Perhaps, if it wasn't for Kimchigate, I would have enjoyed my dinner at On Café a lot more. Often when a meal is teetering on the edge of success or failure it only takes one moment to make the difference; an unexpectedly lovely dish to settle the nerves and highlight a kitchen's true talents, or a single jarring mis-step so catastrophic that nothing else can redeem it.
Unfortunately for On Café, however strong their talents are in other areas, their deal-breaking dish was the very first thing to arrive on the table, and I'm afraid from the moment I realised this strange bowl of raw vegetables plonked down in front of me was supposed to be "kimchi", I completely lost faith in them to do anything else. This is not kimchi. This is, as you can probably see, chopped raw cabbage and onion, bound together with one of those sweet chilli sauces you can get from the shelves at Asda. Serve this to any Korean as "kimchi" and you'd be in severe danger of sparking an international incident.
With that in mind, no matter what else On Café did they would have an almost impossible task to win my favour back, which is a shame because service was charming, the prices pretty low (BYO helped) and most of the dim sum weren't too bad. Least favourite (I'll start with that first in the interests of a more positive narrative) were some Thai Green Curry salmon dumplings which tasted mainly of soggy poached salmon and not much else.
Har Gau were fine, held together well and had plenty of bouncy prawn and leek filling. I could have brightenend them up a bit had we been given some of the usual dim sum chilli sauce but what looked like chilli sauce was actually a bland blitzed tomato/pepper mixture, like gazpacho. Which was odd. However the house chilli oil was very nice, with plenty of crunchy bits, so that came in handy.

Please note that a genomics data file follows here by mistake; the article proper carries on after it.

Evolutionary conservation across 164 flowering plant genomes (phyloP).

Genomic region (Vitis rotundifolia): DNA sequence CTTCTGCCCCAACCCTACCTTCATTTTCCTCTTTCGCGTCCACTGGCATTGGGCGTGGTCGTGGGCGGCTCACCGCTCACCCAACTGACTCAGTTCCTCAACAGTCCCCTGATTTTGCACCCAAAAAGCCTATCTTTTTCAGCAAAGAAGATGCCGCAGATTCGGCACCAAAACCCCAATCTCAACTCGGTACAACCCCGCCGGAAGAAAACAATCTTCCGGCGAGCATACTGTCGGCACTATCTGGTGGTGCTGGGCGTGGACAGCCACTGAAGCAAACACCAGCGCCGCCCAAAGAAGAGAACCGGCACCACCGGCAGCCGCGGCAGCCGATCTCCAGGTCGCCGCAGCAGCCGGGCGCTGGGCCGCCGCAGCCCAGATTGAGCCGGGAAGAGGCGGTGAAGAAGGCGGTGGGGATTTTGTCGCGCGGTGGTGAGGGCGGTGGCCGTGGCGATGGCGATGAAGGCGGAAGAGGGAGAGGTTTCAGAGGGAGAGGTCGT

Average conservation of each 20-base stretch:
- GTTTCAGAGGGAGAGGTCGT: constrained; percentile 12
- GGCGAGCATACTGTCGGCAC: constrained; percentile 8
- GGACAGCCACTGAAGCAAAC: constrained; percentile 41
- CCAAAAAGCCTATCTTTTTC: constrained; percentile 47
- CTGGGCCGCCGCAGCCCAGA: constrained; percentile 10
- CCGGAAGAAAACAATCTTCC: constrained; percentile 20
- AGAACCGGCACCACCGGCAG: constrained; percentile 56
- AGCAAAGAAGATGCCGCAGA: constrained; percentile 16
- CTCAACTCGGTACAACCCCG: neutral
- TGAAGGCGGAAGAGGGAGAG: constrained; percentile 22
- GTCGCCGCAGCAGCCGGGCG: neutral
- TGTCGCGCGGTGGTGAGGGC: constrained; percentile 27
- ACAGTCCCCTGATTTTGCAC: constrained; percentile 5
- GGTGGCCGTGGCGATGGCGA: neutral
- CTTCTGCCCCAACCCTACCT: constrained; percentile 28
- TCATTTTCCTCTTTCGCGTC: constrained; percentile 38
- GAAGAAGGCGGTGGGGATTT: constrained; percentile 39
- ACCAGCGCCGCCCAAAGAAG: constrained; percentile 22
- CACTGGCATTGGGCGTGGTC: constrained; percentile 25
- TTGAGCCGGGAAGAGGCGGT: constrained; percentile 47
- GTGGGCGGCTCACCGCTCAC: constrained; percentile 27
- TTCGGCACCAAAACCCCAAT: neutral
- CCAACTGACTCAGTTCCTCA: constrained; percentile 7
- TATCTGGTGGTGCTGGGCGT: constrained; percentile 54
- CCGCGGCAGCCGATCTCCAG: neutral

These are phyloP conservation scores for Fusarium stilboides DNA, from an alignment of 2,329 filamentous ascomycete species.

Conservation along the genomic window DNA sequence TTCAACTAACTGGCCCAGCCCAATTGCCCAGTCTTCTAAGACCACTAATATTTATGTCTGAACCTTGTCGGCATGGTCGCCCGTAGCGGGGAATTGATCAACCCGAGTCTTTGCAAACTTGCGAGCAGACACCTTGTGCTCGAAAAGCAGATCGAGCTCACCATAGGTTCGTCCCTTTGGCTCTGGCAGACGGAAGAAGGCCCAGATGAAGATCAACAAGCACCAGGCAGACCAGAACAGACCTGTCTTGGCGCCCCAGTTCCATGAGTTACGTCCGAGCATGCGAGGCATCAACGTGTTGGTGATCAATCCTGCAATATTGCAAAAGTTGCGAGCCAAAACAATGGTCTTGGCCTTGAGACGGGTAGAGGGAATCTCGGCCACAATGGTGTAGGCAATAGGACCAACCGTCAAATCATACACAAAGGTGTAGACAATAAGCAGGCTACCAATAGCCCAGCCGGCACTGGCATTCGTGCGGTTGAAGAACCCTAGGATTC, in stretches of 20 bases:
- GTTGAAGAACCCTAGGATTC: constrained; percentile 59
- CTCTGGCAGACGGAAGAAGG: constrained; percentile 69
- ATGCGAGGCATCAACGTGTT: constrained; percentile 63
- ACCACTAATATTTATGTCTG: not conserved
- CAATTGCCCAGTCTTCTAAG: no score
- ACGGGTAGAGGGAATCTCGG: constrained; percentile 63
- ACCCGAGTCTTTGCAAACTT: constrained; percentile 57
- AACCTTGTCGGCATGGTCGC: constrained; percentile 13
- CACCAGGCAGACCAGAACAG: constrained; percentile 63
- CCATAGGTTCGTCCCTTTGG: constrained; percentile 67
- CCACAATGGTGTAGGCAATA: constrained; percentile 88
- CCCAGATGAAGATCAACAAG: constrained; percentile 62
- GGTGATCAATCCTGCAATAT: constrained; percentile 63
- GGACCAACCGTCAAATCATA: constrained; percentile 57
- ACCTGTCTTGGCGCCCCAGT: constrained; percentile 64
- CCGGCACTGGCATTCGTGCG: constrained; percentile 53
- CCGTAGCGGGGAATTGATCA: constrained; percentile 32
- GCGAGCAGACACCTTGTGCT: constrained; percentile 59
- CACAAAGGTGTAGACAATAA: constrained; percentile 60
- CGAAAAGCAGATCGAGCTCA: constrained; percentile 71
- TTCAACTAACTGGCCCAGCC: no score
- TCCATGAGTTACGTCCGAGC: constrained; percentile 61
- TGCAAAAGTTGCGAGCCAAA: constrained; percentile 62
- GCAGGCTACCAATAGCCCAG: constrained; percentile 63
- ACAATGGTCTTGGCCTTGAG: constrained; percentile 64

Kudos for On Café for even attempting Xiao Long Bao, which plenty of larger dim sum operations consider beyond their skill set. Admittedly there was not a huge amount of soup inside, and not a particularly powerful flavour from the duck filling, but the casings had a good bite and they were very prettily made with that delicate knot on top.
Siu Mai were quite "sausagey" for want of a better word - dense and salty - but still pleasant enough once dunked in the chilli oil.
And finally wild mushroom bao, probably my favourite of the lot, big, bright white pillows of savoury bao containing a softly sweet mushroom filling.
Sadly the relative appeal of the bao was tempered by the appearance of this "Kimchi chicken fried rice", ordered before we were fully aware of their loose definition of "kimchi", which turned out to be a plate of anaemic chicken, soggy pieces of cucumber and the occasional bit of boiled vegetable with no trace of anything pickled or fermented or even the tiniest amount of chilli.
There's perhaps an argument to be made that On Cafés strengths lie in the patisserie section, and I did enjoy my raspberry éclair which had a lovely strong filling and was presented well. A salted caramel tart was equally competent; less so a tiramisu which didn't taste of much more than whipped cream. And I could help noticing that they'd left the pith on some mandarin segments in their "Citrus Delight", which I'm fairly sure would have you docked some points in Great British Bake Off.
I'd had On Café on my radar since this review in the Observer a few weeks back, where ironically Jay Rayner worries about the "Observer effect" of a positive review forcing a small restaurant operation to buckle under the strain of newfound popularity. I can't say for certain that's what's happened here; but if I am one of the "dribbling, hungry people" to turn a once-good restaurant into a bad one I can only apologise, and if it's any help from now on I'll get my dim sum from Dragon Castle, my patisserie from Paul, and my kimchi from, well, anywhere else.
Not much chance of On Café making the app, but fortunately there are some pretty good alternatives in Clapham...